16. Soviet power suppressed violent ethnic conflicts throughout the whole of the Caucasus. Overlay (19) made the operation of independent security dynamics in the region impossible. Traditional patterns of hostility re-emerged together with the struggle for independence of the Transcaucasian states. Security questions here have a significance for higher security dynamics which goes beyond the borders of the Caucasus. Strategic positions have been used by both sides as a bargaining chip in global security negotiations. Russia's deployment of military forces in Georgia in 1993 and 1994 aroused some suspicion but no overt opposition from Western governments. In 1994, the United States, in turn, were able to intervene in Haiti with the tacit consent of Russian diplomacy. It was said that both countries had given each other a free hand to intervene in what each considered to be its own back garden.

    Where discussions on new delimiting spheres in Europe are concerned, security questions in the Caucasus are linked to the broader issue of European security. Russia used its intervention in Chechnya at the end of 1994 as an argument to demonstrate that it needed substantial amendments to the CFE Treaty in order to solve ethnic conflicts at its southern flank. In the discussion on the eastward expansion of NATO, the possibility of revising certain provisions of the CFE Treaty as a concession to the Russian military was raised.(20)

    The linkage between security issues in the Caucasus and global security dynamics is not confined to military questions. In its policies in this region, Russia sees economic matters from a geopolitical perspective. A routing which would bypass Russia in transporting Caspian Sea oil to the world markets, for instance, is unacceptable to Moscow, as it might largely free not only Azerbaijan, but also the oil-producing republics of Central Asia and even some regions in the Russian Federation itself, from their dependence on Russia (Zverev).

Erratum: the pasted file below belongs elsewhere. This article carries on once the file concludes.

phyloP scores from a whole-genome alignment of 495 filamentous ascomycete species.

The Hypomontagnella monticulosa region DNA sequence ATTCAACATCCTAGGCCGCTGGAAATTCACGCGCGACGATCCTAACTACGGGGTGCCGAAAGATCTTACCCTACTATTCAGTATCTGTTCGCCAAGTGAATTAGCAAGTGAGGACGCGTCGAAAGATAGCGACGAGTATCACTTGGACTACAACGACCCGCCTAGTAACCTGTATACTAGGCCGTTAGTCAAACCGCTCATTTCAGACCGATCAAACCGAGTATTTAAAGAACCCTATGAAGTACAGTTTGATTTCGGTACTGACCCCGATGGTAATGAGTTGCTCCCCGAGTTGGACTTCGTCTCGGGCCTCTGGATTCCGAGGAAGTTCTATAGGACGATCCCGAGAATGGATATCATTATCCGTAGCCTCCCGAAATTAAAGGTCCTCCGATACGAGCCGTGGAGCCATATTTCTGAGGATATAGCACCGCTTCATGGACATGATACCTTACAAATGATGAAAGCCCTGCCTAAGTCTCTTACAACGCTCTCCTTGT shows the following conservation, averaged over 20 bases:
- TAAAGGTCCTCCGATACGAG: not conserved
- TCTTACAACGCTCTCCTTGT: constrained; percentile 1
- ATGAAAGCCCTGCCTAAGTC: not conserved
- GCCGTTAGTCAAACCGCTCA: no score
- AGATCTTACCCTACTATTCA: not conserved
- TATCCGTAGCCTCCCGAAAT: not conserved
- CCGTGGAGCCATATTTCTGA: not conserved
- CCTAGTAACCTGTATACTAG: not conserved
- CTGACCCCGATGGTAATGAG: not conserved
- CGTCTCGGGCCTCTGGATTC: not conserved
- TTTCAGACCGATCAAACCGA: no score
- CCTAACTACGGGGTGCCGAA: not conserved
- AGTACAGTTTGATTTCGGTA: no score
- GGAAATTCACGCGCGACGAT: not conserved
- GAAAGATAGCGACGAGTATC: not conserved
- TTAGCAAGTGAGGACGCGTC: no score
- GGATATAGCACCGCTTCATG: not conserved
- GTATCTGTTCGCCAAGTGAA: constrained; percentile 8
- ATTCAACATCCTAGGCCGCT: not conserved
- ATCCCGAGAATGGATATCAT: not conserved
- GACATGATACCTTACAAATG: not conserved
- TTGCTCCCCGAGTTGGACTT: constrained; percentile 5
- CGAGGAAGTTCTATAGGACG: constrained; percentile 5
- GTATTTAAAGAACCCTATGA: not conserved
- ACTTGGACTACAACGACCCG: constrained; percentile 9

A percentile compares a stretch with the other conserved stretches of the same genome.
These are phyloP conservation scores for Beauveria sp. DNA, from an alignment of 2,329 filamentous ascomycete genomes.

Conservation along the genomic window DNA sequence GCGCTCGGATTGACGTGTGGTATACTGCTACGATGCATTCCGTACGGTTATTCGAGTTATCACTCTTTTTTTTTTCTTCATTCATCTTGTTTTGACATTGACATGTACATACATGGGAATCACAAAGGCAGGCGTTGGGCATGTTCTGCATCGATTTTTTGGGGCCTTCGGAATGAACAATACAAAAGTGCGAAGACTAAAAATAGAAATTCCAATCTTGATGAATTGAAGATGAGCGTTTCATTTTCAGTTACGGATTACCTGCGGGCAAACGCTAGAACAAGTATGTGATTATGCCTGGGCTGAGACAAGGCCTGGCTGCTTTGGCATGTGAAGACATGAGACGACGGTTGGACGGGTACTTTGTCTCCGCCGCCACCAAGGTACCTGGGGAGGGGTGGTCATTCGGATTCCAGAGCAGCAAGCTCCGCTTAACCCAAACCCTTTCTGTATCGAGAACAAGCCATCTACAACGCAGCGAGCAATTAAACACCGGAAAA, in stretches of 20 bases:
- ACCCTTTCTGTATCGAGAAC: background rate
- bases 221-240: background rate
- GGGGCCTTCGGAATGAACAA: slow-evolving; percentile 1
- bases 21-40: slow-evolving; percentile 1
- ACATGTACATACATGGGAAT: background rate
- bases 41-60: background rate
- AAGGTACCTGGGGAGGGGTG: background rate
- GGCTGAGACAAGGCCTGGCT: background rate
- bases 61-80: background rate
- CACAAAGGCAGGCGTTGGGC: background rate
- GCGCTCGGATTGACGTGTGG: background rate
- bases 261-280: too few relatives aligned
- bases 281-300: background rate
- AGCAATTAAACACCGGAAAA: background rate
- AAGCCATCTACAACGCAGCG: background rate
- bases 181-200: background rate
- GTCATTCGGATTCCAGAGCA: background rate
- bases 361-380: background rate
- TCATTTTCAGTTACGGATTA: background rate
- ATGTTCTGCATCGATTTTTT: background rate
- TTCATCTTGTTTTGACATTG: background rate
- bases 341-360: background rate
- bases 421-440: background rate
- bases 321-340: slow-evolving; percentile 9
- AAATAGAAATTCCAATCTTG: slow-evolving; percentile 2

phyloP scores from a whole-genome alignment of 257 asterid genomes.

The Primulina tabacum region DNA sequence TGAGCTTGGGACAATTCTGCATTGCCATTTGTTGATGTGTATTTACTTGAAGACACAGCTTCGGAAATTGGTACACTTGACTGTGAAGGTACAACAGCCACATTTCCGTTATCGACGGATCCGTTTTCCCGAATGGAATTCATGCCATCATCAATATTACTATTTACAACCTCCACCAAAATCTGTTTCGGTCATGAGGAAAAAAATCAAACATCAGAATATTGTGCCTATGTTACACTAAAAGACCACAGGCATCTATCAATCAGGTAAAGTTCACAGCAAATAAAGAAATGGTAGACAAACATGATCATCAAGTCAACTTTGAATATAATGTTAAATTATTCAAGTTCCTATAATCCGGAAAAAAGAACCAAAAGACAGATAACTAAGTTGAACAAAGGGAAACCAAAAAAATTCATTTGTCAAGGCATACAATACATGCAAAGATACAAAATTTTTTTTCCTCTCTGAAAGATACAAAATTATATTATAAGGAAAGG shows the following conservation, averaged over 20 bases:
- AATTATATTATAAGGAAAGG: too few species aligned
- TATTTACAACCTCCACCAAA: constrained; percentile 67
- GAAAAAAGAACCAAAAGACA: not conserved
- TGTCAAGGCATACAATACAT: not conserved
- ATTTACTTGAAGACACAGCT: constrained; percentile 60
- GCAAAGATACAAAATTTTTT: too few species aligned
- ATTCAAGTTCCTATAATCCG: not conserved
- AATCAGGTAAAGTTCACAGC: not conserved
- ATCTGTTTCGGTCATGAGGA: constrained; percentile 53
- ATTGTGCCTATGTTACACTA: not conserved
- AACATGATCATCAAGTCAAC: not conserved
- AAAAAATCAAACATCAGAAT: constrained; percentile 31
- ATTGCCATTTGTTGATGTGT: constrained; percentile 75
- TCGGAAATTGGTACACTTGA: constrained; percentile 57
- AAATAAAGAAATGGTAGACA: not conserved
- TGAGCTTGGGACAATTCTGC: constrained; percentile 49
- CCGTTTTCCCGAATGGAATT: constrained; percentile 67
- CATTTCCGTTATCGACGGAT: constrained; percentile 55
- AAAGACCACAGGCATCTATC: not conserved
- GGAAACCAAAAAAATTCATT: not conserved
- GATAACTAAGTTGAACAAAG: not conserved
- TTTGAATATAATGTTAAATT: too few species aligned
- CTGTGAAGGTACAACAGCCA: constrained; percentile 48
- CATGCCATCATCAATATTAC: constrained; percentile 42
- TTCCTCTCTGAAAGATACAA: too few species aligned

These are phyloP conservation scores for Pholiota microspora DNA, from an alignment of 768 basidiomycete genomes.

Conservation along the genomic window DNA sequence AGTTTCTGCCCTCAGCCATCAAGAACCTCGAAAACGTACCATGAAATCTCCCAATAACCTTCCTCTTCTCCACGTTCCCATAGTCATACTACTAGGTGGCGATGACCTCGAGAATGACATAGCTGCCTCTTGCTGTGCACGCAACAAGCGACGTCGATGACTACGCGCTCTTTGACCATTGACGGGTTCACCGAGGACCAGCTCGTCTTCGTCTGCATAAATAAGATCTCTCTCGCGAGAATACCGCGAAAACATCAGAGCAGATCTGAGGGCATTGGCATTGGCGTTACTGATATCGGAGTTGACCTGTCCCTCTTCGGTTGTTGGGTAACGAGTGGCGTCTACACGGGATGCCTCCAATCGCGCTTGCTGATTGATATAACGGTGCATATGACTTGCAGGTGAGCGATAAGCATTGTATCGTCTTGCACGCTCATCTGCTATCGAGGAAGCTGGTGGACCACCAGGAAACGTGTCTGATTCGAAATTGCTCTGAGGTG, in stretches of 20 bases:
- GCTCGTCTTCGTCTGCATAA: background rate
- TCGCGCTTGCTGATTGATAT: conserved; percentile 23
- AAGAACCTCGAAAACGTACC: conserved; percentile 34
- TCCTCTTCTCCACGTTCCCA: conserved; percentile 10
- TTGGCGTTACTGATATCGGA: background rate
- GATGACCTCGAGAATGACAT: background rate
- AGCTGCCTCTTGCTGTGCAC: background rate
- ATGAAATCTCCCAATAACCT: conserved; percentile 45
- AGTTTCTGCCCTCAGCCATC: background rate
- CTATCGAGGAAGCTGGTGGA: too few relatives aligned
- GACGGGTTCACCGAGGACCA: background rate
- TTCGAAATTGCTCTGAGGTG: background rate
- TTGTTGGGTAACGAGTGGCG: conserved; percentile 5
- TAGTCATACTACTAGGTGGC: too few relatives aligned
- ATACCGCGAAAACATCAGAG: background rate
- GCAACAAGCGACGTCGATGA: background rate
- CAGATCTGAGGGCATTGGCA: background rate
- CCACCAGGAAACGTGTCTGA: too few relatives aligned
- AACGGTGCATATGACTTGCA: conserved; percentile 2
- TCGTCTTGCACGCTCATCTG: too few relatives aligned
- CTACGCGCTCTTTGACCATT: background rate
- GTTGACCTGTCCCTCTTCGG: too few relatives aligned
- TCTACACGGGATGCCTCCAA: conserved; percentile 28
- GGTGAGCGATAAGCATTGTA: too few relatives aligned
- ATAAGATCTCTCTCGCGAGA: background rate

17. The Specificity of the Caucasus
  18. Security analysts of the post-cold war era are confronted not only with the challenge of thoroughly understanding new patterns of instability and ethnic conflict, but also with the emergence of new security complexes on the territory of the former Soviet Union. As the home of several dozen distinct ethnic groups, the Caucasus is often described as an area of incomparable ethnic diversity. Despite the region's unique features, however, it is still possible to analyse its particular security patterns using the same concepts as those found in literature analysing other regions of the world. As has been indicated in the present conclusions to this book, it is possible, for instance, to draw on the concepts used by Buzan in his analysis of regional security (even if this theoretical framework is largely based on the cold war experience and does not draw at all on the Caucasian example) in order to have a better grasp of the post-cold war regional security patterns in the Caucasus. At the same time, the subjective regional concepts of all the players involved must be taken into account if the specificity of the Caucasus is to be understood.


  1. I wish to thank Tamara Dragadze, Dmitri Trenin, Eric Remacle and Abdollah Ramezanzadeh for their comments on the first draft of this text.